How a Chester vet is treating hyperthyroidism in cats with radio iodine therapy
PUBLISHED: 00:00 11 September 2018
A Chester-based vet has an almost purrfect solution to a health problem afflicting many an otherwise happy pet, writes Janet Reeder.
Chester vet John Innes is pioneering an almost purrfect solution for a condition affecting the lives of the region’s cats.
John is no ordinary vet. He was professor of veterinary surgery at Liverpool University for 13 years, he specialises in orthopaedic surgery and once had to operate on a giraffe. But now he is bringing the latest treatments for animals to Cheshire.
John, who lives in Heswall with his three daughters and dentist wife Caroline, heads the team at ChesterGates specialist multi-disciplinary veterinary referral animal hospital, where they have just introduced the first feline radio iodine treatment for hyperthyroidism.
‘Older cats often get an over-active thyroid, which is essentially a benign tumour in their thyroid gland,’ explains John. ‘This secretes extra thyroid hormone - a hormone which is primarily involved in controlling the metabolic rate of these poor cats. As a result they become very hungry but also lose weight at the same time. They start to look rather unkempt in appearance, often not grooming themselves very well, while the other major effect is on their heart. Their heart rate becomes very fast and, of course, that can be very damaging.’
The traditional treatment for this condition is usually surgery with all the risks that entails, especially as this is something affecting older and therefore more vulnerable cats. There’s also a higher risk of damaging a gland just next to the thyroid called the para-thyroid gland which controls calcium balance in the body.
‘If you damage that gland you get disruption of calcium that can have all sorts of side effects,’ says John. ‘But if Iodine is injected straight into the thyroid gland with radiation it basically kills the tumour. It’s pretty secure and will produce a cure in 95 per cent of cases. And of course all it requires is an injection.’
Cats will need to be referred to ChesterGates by their own veterinary practice. Once the cat has been assessed by the team, they come in for treatment which is a single injection at the back of the neck performed under light sedation. Following treatment, the cat will be hospitalised for five-14 days in order for the radioactivity to diminish to safe levels for pet owners to resume contact with their pet. So far the treatment has been a huge success and John is keen to make people aware that it is now available in the north west.
‘We only set up at the beginning of the year and this treatment option never existed in the north west before so it’s a matter of raising awareness with vets and cat owners that this is an option for them,’ says John.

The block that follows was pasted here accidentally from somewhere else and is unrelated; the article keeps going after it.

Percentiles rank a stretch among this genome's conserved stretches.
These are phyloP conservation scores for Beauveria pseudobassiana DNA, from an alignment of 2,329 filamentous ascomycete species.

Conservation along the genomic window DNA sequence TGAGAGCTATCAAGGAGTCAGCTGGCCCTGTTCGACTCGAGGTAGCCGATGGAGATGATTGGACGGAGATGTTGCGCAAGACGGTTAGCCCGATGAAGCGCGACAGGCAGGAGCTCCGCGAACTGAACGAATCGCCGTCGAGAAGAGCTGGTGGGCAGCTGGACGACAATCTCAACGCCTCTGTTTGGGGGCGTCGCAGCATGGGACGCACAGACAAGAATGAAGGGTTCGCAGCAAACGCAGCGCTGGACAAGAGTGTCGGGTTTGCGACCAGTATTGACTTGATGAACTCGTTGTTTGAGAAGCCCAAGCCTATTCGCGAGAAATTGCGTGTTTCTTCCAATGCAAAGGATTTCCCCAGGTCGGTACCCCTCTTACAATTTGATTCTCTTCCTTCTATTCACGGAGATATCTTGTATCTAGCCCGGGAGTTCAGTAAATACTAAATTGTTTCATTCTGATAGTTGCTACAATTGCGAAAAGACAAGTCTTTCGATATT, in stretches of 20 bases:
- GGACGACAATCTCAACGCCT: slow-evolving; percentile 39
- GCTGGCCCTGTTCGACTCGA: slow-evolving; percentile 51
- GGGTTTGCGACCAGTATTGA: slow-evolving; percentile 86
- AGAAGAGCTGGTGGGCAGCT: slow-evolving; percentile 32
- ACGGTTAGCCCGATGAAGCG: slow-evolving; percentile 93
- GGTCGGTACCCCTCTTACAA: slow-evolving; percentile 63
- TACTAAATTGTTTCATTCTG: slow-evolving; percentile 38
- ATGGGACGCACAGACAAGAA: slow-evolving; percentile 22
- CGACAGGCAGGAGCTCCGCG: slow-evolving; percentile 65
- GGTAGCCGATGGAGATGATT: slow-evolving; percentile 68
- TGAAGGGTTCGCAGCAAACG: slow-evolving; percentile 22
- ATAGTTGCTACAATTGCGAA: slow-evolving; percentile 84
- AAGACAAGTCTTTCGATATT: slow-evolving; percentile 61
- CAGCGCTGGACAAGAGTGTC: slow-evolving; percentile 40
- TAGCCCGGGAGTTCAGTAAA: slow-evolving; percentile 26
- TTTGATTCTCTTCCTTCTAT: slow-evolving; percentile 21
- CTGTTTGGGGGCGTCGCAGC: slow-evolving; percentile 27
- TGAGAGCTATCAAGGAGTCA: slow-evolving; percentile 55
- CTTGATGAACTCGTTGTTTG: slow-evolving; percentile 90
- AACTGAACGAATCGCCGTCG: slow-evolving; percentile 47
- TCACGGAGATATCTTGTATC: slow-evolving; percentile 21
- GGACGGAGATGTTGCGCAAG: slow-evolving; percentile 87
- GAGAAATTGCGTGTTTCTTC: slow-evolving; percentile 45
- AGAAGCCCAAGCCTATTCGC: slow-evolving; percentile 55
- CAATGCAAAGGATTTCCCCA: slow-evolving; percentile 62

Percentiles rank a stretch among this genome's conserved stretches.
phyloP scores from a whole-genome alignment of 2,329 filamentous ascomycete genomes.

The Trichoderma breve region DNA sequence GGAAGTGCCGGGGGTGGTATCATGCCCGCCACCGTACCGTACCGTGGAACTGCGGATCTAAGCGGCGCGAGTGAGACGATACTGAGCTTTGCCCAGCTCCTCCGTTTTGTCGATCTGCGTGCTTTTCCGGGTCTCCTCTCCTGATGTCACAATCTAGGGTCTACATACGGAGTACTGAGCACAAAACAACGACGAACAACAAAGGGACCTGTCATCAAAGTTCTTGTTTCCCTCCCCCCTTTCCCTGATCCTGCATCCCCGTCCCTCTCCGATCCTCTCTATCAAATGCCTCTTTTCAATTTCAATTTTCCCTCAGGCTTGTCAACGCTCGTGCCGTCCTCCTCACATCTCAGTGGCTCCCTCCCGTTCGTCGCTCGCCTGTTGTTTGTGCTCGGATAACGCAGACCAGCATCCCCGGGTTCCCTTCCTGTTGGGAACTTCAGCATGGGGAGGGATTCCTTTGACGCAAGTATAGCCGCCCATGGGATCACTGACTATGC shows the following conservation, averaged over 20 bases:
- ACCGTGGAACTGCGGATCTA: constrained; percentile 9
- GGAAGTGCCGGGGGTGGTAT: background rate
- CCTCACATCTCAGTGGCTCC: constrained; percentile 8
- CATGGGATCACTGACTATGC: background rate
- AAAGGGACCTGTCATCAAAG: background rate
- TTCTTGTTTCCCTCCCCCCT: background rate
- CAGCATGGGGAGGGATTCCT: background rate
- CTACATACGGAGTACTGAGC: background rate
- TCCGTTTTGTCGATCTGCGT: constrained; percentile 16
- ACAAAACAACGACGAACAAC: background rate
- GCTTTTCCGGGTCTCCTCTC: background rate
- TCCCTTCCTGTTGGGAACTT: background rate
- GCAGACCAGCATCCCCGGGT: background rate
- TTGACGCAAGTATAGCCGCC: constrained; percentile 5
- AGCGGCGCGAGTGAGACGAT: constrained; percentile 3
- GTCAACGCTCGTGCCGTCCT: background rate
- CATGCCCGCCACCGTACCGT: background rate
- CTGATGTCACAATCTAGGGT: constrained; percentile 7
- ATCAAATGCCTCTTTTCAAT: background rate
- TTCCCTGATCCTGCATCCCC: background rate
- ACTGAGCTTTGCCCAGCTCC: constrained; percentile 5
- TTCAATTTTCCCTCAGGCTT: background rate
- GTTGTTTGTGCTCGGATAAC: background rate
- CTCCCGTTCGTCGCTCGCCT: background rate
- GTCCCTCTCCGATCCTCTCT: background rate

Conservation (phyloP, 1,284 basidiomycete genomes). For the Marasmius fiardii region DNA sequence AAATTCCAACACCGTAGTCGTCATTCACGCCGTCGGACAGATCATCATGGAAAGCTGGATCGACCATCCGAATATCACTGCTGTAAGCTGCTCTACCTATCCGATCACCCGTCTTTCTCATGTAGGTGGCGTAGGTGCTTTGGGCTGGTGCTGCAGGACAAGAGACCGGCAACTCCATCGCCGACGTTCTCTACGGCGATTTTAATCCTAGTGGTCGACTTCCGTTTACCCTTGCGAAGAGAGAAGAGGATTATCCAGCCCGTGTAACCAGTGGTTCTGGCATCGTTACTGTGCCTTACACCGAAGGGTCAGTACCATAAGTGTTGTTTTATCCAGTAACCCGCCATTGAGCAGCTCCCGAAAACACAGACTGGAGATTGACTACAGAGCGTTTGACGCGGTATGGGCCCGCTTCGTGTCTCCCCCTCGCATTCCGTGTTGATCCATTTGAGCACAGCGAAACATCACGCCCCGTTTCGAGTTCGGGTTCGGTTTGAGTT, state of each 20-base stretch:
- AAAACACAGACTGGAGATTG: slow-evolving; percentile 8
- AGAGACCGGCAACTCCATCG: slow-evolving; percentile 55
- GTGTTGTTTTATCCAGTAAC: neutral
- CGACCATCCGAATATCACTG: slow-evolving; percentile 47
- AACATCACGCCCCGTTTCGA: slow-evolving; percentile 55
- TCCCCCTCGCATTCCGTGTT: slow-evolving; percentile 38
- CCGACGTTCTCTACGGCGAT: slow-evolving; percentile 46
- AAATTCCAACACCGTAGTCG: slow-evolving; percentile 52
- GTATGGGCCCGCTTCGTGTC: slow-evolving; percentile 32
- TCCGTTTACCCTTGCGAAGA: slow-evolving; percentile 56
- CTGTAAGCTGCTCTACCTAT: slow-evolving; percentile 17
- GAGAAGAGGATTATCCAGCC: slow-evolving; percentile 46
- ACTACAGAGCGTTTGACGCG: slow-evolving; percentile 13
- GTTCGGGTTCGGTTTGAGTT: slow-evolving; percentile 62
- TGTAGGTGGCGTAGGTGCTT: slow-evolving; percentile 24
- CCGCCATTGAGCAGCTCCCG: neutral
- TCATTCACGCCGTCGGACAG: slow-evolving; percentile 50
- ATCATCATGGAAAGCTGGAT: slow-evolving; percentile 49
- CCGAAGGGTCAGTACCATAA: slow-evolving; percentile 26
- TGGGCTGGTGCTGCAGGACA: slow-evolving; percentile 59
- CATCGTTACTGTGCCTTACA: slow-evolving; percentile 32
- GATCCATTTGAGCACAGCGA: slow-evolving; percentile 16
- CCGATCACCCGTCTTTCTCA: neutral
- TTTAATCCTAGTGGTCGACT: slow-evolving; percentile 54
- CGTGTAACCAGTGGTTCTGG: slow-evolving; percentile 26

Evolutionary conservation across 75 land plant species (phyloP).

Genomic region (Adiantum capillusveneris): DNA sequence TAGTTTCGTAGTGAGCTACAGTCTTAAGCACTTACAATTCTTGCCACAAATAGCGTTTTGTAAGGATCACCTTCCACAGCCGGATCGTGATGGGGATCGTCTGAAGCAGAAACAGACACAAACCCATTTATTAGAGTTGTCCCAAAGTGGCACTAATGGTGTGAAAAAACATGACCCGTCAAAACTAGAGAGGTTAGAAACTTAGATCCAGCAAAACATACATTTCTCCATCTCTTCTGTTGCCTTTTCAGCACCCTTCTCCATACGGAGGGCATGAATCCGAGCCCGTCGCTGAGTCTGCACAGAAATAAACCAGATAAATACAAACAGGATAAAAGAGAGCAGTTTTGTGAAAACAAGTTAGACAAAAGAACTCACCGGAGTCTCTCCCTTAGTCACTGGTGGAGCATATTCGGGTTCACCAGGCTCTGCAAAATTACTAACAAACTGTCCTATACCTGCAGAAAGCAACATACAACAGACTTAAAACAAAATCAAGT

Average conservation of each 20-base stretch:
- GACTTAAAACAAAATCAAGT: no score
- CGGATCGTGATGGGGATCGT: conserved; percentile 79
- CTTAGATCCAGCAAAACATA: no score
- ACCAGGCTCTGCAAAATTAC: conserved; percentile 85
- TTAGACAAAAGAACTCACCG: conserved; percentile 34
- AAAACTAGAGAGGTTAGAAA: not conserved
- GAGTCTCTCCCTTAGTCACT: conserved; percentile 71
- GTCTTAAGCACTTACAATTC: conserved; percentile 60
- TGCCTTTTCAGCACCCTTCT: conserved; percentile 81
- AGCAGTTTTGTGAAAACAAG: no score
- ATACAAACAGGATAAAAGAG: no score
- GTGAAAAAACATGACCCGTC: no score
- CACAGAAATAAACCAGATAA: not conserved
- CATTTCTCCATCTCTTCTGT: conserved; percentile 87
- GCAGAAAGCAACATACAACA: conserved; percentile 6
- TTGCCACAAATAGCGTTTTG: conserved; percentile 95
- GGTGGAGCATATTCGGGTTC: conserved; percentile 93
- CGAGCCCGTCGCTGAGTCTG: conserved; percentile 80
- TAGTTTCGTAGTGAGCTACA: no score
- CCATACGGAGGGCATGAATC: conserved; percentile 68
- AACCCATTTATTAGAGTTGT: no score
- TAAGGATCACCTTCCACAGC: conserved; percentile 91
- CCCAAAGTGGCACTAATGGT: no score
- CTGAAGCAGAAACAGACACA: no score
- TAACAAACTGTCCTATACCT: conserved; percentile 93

‘There is a waiting list building up now.’
Pioneering treatments such as feline iodine therapy have been made possible thanks to a massive capital injection at the hospital at ChesterGates, making it the most state-of-the-art treatment centre in the region.
‘CVS is a large veterinary company that runs in the region of 480 clinics and we are a part of that at ChesterGates. I sit on the executive of that company and I head up all our specialist services across the UK,’ reveals John.
‘The main benefit of being part of a big company for us in Chester has been the investment from the company. They acquired the practise five years ago and have recently invested £2m in upgrading the facility.’
John was brought up in Liverpool but says he feels ‘naturalised’ having trained as a vet at Liverpool University and graduating to the position of professor. Many staff at ChesterGates come from an academic background andJohn believes innovation will come from practices such as ChesterGates as much as from universities. The clinic is always working to improve the health and lives of animals with innovative treatments.
‘In areas such as orthopaedic surgery we have got quite a lot of innovative treatments,’ says John.
‘We have got a particular link-up with a University of Liverpool spin-out company called Fusion Implants who work in 3D printing in metal technology; we can essentially make bespoke implants, very specific implants that are printed in metal using 3D printing machines. That’s very new technology that we are developing here and rolling out to certain vets across the country and internationally.’
If this all sounds rather expensive John asserts that feline iodine treatment which costs around £2,000 is more cost-effective than an operation to remove the thyroid, while 3D printing in metal is also cheaper as it is a far more efficient way to manufacture new plates and implants for animals.
‘We also have an interest in pushing forward biological therapies such as stem cell therapy for conditions like arthritis,’ he says.
‘We are able to recreate skeletal structures in metal and other materials and that will incrementally take us to more and more successful treatments so amputation is less necessary than days gone by.’